As a rule, of course, most divorces are pretty bad (Rebecca West observed that "getting a divorce is nearly always as cheerful and useful an occupation as breaking very valuable china"), and our divorces had been no exception. On the mighty cosmic one-to-ten Scale of Divorce Badness (where one equals an amicably executed separation, and ten equals…well, an actual execution), I would probably rate my own divorce as something like a 7.5. No suicides or homicides had resulted, but aside from that, the rupture had been about as ugly a proceeding as two otherwise well-mannered people could have possibly manifested. And it had dragged on for more than two years.

As for Felipe, his first marriage (to an intelligent, professional Australian woman) had ended almost a decade before we'd met in Bali. His divorce had unfolded graciously enough at the time, but losing his wife (and access to the house and kids and almost two decades of history that came along with her) had inflicted on this good man a lingering legacy of sadness, with special emphases on regret, isolation, and economic anxiety.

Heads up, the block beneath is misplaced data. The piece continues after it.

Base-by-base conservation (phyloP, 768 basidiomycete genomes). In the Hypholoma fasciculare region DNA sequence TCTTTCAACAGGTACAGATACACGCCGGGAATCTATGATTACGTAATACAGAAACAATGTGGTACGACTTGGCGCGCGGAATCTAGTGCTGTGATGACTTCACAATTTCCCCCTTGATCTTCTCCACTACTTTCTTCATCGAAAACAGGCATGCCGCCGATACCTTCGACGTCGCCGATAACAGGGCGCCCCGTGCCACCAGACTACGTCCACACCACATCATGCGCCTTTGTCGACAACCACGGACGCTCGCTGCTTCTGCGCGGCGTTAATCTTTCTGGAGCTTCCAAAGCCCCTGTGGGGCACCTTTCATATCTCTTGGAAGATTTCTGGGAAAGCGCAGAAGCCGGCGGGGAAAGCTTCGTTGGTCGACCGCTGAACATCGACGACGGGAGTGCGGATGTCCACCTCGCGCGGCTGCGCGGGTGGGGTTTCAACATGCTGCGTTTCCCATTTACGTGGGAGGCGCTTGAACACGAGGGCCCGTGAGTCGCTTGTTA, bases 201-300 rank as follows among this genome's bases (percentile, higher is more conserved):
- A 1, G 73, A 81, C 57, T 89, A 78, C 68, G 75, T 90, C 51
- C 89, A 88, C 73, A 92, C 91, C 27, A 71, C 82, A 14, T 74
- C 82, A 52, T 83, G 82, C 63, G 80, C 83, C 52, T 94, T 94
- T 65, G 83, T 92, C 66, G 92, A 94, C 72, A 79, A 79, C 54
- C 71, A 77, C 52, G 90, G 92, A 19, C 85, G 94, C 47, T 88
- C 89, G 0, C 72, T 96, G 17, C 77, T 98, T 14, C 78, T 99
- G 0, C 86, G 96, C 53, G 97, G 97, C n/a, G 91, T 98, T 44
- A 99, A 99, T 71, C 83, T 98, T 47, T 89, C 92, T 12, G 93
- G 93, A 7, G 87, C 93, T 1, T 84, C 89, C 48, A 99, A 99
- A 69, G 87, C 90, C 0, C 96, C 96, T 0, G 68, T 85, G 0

Our experiences, then, had left the two of us taxed, troubled, and decidedly suspicious of the joys of holy wedded matrimony. Like anyone who has ever walked through the valley of the shadow of divorce, Felipe and I had each learned firsthand this distressing truth: that every intimacy carries, secreted somewhere below its initial lovely surfaces, the ever-coiled makings of complete catastrophe. We had also learned that marriage is an estate that is very much easier to enter than it is to exit. Unfenced by law, the unmarried lover can quit a bad relationship at any time. But you—the legally married person who wants to escape doomed love—may soon discover that a significant portion of your marriage contract belongs to the State, and that it sometimes takes a very long while for the State to grant you your leave. Thus, you can feasibly find yourself trapped for months or even years in a loveless legal bond that has come to feel rather like a burning building. A burning building in which you, my friend, are handcuffed to a radiator somewhere down in the basement, unable to wrench yourself free, while the smoke billows forth and the rafters are collapsing…